• As you move more than 1 metre away, have a friend remain near your dog to continue clicking and rewarding it for calm, non-stressed responses. If you don’t have anyone that can help, you’ll need to toss food rewards between your dog’s legs from a distance – but this is challenging, and prevents you from moving right out of the room which is a very important last step in the therapy
  • You may speed up or slow down the recommended staging depending on how your dog is responding and the severity of its issues
  • Break the stages over a number of sessions – make sure you start at the beginning whenever you start a new session (at 0.5 metres away) for a short time, to ease your dog into the longer intervals
  • Only move to the next distance or time interval if your dog is managing to stay relaxed and calm. If your dog is getting distressed, go back a step. If your dog becomes reluctant to take the food rewards being offered, you’re pushing too far – so back off. You don’t want your dog to get into that state, so watch for signs beforehand that it’s starting to get distressed and ease back just before this moment

Throughout this process:

  • Reward calm, focused behaviours
  • Reward independence such as looking away and non-soliciting, non-vocalising behaviours
  • Keep your dog in a Learning State by clicking and rewarding the Zen Down position

This is confronting therapy for your dog, so pay attention to how they are coping and respond. However, this will require both of you to push your comfort zones a bit – some tough love is needed to progress.

Once you do progress and are able to leave the room with your dog remaining calm, extend the amount of time you are gone for in slow increments each time.

Using another dog for social facilitation

While you're still working through your dog's separation distress, it can be really helpful if you have another calm dog, that your dog gets along well with, to leave with your dog when you go out. The other dog will be calm to lead by example and show your dog that there's no need to be anxious, and will emit calming pheromones that will also help your dog settle and relax. So if you have a friend or neighbour nearby, and your dogs get along, this can be a great way to help relieve your dog's separation distress as you work through your training.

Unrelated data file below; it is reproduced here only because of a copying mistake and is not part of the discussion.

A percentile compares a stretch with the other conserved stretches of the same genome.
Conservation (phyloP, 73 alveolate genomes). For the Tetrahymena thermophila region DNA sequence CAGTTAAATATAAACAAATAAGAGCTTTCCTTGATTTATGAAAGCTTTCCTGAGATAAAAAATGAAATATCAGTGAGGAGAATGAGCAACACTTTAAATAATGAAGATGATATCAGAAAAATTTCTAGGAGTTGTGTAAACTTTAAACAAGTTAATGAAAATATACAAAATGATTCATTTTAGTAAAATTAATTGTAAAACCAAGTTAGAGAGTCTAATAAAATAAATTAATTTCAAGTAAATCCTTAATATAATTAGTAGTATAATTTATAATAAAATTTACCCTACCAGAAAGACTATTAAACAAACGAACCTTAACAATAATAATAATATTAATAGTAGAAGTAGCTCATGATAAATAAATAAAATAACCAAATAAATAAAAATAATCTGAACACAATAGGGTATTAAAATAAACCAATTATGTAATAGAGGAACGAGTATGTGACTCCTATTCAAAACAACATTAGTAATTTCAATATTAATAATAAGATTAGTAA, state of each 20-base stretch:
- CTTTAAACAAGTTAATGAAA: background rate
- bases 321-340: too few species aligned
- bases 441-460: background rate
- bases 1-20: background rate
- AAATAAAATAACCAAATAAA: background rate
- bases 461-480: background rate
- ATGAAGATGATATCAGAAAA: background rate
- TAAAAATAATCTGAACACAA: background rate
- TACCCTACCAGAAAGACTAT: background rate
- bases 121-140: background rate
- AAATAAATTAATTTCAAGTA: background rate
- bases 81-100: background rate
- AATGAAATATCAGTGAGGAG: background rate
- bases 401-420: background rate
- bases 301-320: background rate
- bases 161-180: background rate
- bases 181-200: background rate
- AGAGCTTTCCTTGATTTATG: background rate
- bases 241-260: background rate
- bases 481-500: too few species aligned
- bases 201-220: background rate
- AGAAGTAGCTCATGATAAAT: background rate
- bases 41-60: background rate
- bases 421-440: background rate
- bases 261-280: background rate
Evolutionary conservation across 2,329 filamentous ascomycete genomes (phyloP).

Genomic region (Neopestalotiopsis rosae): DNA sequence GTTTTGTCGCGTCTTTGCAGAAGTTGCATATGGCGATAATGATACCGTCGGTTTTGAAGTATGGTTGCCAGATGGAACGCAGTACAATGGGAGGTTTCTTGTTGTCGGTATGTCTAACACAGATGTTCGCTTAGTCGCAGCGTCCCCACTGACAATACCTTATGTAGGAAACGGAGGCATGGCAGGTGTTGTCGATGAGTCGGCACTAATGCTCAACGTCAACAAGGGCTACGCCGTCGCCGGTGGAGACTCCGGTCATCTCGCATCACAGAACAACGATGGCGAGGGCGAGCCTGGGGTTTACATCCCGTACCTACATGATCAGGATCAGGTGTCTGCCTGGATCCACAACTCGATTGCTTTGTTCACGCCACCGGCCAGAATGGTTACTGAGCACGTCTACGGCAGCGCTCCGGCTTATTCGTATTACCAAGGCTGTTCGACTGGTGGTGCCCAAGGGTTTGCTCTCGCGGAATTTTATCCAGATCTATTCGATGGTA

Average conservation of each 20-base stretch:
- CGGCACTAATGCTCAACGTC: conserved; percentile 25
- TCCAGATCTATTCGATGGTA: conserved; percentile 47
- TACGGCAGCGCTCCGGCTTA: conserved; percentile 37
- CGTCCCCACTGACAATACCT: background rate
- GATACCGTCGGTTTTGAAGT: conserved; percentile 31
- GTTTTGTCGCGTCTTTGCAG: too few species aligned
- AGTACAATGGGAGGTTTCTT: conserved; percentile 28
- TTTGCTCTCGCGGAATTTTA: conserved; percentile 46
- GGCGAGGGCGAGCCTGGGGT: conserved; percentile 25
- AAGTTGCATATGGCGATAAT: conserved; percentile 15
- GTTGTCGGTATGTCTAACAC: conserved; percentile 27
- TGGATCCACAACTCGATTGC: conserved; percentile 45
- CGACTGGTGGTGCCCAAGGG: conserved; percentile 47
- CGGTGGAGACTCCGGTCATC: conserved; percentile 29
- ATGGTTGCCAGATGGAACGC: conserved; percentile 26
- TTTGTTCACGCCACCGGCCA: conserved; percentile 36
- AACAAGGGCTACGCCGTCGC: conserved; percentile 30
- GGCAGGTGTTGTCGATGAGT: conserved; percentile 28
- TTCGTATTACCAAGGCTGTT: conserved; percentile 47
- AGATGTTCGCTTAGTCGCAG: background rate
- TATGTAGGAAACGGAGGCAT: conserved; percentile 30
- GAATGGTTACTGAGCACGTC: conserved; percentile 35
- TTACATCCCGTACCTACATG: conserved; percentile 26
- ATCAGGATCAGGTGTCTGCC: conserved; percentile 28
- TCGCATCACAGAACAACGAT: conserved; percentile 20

Give your dog access to a social area in the home

Consider where you're leaving your dog when you go out. Most dogs will be happier and more settled if they have access to a main social area in the home (e.g kitchen or living room). If your dog is perfectly house trained and not destructive, you can use a dog door to give them access to inside as well as an outdoor space for more stimulation. If they are prone to accidents inside or have a tendency to chew things (which is common in dogs with separation anxiety), then instead create a restricted indoor area they can access. For example, secure a crate right up against a dog door so that they can come in through the dog door to a crate only, and enjoy that feeling of being in a secure space in a social area of the home while still not having unfettered access to wreak havoc. This can make a big difference in helping a dog relax more when you're not there.

Pet cameras for separation anxiety

Two way pet cameras with treat dispensers can be an incredibly useful tool for helping to manage and treat separation distress, if it's in your budget. I have a separate blog on how to integrate this tool into your training here.

If your dog has severe separation distress and you're unable to make progress just with these tips, extensive Separation Anxiety training is covered in both my Dog Zen book and Virtual Training Schools if you need further assistance with your dog.

Good luck!